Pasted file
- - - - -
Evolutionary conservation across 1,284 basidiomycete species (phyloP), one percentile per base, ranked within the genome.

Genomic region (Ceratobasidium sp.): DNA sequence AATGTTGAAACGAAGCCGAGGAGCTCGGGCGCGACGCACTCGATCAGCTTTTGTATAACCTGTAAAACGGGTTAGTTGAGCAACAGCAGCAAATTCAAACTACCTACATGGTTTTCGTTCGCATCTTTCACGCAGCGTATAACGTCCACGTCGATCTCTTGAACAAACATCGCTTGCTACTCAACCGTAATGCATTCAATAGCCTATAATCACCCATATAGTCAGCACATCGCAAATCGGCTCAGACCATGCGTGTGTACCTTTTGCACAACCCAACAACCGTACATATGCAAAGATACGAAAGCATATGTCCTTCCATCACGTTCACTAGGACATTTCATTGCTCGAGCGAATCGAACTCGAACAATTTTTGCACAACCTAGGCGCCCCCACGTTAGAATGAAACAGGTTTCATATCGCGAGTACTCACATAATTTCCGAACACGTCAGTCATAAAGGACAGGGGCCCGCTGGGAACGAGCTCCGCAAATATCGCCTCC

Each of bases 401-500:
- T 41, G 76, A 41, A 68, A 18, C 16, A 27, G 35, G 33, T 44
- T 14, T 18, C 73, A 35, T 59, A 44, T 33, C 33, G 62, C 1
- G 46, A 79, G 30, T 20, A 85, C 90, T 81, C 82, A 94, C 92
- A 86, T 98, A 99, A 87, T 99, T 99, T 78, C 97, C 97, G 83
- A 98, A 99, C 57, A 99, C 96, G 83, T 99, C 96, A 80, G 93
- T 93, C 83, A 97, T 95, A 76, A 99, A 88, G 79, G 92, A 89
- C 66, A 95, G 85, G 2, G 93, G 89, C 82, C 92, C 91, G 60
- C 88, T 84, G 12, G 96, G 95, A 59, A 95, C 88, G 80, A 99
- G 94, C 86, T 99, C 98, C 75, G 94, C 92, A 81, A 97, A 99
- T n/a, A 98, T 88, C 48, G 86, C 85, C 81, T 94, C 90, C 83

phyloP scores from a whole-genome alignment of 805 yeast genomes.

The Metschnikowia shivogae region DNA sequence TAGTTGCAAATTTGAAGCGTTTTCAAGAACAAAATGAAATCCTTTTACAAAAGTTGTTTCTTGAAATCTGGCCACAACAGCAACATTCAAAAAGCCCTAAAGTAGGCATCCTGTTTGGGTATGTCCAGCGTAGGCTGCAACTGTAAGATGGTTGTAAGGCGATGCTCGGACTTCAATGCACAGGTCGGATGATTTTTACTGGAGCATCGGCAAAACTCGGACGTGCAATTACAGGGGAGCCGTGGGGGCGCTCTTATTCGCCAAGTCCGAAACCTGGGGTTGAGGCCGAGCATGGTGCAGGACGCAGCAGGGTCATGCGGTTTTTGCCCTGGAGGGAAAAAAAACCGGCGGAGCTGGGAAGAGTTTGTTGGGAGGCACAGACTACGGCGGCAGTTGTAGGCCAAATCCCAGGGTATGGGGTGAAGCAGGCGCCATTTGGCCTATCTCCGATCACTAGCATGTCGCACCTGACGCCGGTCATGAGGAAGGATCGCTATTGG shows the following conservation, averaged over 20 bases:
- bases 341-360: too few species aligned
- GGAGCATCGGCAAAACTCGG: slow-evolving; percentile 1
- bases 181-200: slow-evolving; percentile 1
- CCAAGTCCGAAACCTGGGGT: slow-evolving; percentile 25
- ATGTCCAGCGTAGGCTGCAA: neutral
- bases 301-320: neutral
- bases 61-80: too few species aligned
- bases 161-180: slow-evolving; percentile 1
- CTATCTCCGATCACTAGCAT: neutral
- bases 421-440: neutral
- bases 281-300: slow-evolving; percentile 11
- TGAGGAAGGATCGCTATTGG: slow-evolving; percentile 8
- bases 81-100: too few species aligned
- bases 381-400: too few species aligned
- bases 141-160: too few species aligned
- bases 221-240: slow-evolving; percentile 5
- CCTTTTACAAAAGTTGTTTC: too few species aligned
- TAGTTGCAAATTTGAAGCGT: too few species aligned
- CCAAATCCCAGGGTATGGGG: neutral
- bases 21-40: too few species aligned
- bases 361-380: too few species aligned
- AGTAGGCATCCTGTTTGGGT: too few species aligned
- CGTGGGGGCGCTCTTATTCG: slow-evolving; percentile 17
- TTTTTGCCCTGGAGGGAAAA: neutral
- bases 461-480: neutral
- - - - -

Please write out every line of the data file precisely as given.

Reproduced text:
Evolutionary conservation across 1,284 basidiomycete species (phyloP), one percentile per base, ranked within the genome.

Genomic region (Ceratobasidium sp.): DNA sequence AATGTTGAAACGAAGCCGAGGAGCTCGGGCGCGACGCACTCGATCAGCTTTTGTATAACCTGTAAAACGGGTTAGTTGAGCAACAGCAGCAAATTCAAACTACCTACATGGTTTTCGTTCGCATCTTTCACGCAGCGTATAACGTCCACGTCGATCTCTTGAACAAACATCGCTTGCTACTCAACCGTAATGCATTCAATAGCCTATAATCACCCATATAGTCAGCACATCGCAAATCGGCTCAGACCATGCGTGTGTACCTTTTGCACAACCCAACAACCGTACATATGCAAAGATACGAAAGCATATGTCCTTCCATCACGTTCACTAGGACATTTCATTGCTCGAGCGAATCGAACTCGAACAATTTTTGCACAACCTAGGCGCCCCCACGTTAGAATGAAACAGGTTTCATATCGCGAGTACTCACATAATTTCCGAACACGTCAGTCATAAAGGACAGGGGCCCGCTGGGAACGAGCTCCGCAAATATCGCCTCC

Each of bases 401-500:
- T 41, G 76, A 41, A 68, A 18, C 16, A 27, G 35, G 33, T 44
- T 14, T 18, C 73, A 35, T 59, A 44, T 33, C 33, G 62, C 1
- G 46, A 79, G 30, T 20, A 85, C 90, T 81, C 82, A 94, C 92
- A 86, T 98, A 99, A 87, T 99, T 99, T 78, C 97, C 97, G 83
- A 98, A 99, C 57, A 99, C 96, G 83, T 99, C 96, A 80, G 93
- T 93, C 83, A 97, T 95, A 76, A 99, A 88, G 79, G 92, A 89
- C 66, A 95, G 85, G 2, G 93, G 89, C 82, C 92, C 91, G 60
- C 88, T 84, G 12, G 96, G 95, A 59, A 95, C 88, G 80, A 99
- G 94, C 86, T 99, C 98, C 75, G 94, C 92, A 81, A 97, A 99
- T n/a, A 98, T 88, C 48, G 86, C 85, C 81, T 94, C 90, C 83

phyloP scores from a whole-genome alignment of 805 yeast genomes.

The Metschnikowia shivogae region DNA sequence TAGTTGCAAATTTGAAGCGTTTTCAAGAACAAAATGAAATCCTTTTACAAAAGTTGTTTCTTGAAATCTGGCCACAACAGCAACATTCAAAAAGCCCTAAAGTAGGCATCCTGTTTGGGTATGTCCAGCGTAGGCTGCAACTGTAAGATGGTTGTAAGGCGATGCTCGGACTTCAATGCACAGGTCGGATGATTTTTACTGGAGCATCGGCAAAACTCGGACGTGCAATTACAGGGGAGCCGTGGGGGCGCTCTTATTCGCCAAGTCCGAAACCTGGGGTTGAGGCCGAGCATGGTGCAGGACGCAGCAGGGTCATGCGGTTTTTGCCCTGGAGGGAAAAAAAACCGGCGGAGCTGGGAAGAGTTTGTTGGGAGGCACAGACTACGGCGGCAGTTGTAGGCCAAATCCCAGGGTATGGGGTGAAGCAGGCGCCATTTGGCCTATCTCCGATCACTAGCATGTCGCACCTGACGCCGGTCATGAGGAAGGATCGCTATTGG shows the following conservation, averaged over 20 bases:
- bases 341-360: too few species aligned
- GGAGCATCGGCAAAACTCGG: slow-evolving; percentile 1
- bases 181-200: slow-evolving; percentile 1
- CCAAGTCCGAAACCTGGGGT: slow-evolving; percentile 25
- ATGTCCAGCGTAGGCTGCAA: neutral
- bases 301-320: neutral
- bases 61-80: too few species aligned
- bases 161-180: slow-evolving; percentile 1
- CTATCTCCGATCACTAGCAT: neutral
- bases 421-440: neutral
- bases 281-300: slow-evolving; percentile 11
- TGAGGAAGGATCGCTATTGG: slow-evolving; percentile 8
- bases 81-100: too few species aligned
- bases 381-400: too few species aligned
- bases 141-160: too few species aligned
- bases 221-240: slow-evolving; percentile 5
- CCTTTTACAAAAGTTGTTTC: too few species aligned
- TAGTTGCAAATTTGAAGCGT: too few species aligned
- CCAAATCCCAGGGTATGGGG: neutral
- bases 21-40: too few species aligned
- bases 361-380: too few species aligned
- AGTAGGCATCCTGTTTGGGT: too few species aligned
- CGTGGGGGCGCTCTTATTCG: slow-evolving; percentile 17
- TTTTTGCCCTGGAGGGAAAA: neutral
- bases 461-480: neutral